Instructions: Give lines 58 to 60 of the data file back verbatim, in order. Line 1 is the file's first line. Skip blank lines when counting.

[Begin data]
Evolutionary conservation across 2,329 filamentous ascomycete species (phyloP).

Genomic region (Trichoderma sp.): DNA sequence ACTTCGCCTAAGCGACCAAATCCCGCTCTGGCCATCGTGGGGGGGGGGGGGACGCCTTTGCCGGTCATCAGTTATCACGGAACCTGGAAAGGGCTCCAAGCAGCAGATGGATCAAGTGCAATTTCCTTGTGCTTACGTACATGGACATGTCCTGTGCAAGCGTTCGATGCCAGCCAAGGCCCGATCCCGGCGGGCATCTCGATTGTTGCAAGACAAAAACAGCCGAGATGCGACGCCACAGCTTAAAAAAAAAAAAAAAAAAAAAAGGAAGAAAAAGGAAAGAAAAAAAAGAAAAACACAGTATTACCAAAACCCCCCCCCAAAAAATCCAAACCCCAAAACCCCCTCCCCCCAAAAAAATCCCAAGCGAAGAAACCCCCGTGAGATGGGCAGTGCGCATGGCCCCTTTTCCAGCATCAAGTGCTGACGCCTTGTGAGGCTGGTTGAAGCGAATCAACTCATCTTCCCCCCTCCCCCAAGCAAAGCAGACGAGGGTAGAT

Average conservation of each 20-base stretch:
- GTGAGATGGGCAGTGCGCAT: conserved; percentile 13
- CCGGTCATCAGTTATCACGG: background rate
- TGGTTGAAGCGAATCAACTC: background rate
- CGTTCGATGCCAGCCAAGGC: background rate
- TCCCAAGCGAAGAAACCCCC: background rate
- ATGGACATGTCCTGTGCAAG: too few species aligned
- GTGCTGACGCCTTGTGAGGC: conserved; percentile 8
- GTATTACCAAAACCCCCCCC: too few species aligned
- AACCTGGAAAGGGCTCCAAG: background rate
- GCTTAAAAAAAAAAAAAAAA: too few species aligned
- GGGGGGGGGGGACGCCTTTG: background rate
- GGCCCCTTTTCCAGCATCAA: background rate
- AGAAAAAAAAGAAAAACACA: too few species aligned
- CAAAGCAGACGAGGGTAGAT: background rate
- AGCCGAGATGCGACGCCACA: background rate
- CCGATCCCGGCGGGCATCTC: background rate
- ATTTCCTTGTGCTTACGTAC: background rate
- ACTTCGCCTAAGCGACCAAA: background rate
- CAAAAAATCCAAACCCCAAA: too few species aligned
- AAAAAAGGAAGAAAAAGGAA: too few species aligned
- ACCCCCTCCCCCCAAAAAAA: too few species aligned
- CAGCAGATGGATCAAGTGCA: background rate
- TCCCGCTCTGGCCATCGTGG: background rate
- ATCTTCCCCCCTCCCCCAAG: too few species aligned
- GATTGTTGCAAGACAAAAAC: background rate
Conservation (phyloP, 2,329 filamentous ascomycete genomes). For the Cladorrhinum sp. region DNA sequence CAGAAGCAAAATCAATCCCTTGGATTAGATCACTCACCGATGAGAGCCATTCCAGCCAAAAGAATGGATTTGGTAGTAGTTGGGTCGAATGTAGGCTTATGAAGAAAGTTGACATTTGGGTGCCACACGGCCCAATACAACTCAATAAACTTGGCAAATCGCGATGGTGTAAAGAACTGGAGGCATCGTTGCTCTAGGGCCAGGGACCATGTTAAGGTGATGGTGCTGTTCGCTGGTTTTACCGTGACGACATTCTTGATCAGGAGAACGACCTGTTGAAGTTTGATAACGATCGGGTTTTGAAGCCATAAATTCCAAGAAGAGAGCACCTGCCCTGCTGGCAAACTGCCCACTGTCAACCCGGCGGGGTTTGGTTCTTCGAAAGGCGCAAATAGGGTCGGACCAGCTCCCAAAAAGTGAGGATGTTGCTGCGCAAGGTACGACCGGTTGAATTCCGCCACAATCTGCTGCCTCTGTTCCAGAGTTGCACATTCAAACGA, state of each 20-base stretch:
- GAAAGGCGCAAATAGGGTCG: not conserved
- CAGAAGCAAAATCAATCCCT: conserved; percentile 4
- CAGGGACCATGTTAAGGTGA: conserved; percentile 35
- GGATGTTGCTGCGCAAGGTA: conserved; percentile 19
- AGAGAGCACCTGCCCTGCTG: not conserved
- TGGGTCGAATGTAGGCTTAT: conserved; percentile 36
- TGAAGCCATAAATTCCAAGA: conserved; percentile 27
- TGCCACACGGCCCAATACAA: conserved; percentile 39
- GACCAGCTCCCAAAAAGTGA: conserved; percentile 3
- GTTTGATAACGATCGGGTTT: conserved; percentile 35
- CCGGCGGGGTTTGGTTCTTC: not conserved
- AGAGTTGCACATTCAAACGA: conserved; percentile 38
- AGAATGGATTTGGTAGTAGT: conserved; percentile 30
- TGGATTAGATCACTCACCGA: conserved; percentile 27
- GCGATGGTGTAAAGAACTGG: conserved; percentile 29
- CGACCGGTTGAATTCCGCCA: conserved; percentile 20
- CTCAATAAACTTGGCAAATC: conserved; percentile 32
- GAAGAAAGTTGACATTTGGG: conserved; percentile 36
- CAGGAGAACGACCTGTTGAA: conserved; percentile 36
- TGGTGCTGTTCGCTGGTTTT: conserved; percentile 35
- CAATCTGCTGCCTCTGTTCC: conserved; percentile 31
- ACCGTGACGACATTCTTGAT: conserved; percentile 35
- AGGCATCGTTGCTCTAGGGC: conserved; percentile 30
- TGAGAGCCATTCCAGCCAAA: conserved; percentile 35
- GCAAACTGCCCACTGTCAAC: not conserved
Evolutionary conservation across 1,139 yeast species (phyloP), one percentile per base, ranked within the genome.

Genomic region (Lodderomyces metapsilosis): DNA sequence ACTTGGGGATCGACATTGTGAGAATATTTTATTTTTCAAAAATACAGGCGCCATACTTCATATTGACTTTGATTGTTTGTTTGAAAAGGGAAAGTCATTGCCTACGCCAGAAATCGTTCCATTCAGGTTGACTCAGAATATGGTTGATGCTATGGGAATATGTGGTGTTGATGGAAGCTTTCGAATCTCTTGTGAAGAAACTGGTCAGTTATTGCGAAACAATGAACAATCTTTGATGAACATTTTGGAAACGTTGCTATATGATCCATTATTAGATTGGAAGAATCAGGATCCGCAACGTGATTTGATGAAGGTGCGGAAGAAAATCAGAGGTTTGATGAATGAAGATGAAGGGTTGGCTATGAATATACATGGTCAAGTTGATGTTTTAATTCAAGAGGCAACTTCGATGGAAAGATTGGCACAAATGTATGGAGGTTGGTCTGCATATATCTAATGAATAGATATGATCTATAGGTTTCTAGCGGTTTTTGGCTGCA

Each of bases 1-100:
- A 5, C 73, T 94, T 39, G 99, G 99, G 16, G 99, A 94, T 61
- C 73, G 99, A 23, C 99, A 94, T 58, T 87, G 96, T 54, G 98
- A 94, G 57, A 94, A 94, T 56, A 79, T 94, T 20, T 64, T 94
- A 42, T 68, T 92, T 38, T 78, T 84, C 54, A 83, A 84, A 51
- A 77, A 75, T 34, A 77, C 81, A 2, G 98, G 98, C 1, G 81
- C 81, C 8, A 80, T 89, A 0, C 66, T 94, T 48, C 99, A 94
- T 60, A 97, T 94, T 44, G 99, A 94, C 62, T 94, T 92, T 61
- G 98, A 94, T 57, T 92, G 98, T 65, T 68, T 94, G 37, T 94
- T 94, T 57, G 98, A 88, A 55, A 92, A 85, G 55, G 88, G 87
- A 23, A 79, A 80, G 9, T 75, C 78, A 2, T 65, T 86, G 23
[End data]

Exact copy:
- A 5, C 73, T 94, T 39, G 99, G 99, G 16, G 99, A 94, T 61
- C 73, G 99, A 23, C 99, A 94, T 58, T 87, G 96, T 54, G 98
- A 94, G 57, A 94, A 94, T 56, A 79, T 94, T 20, T 64, T 94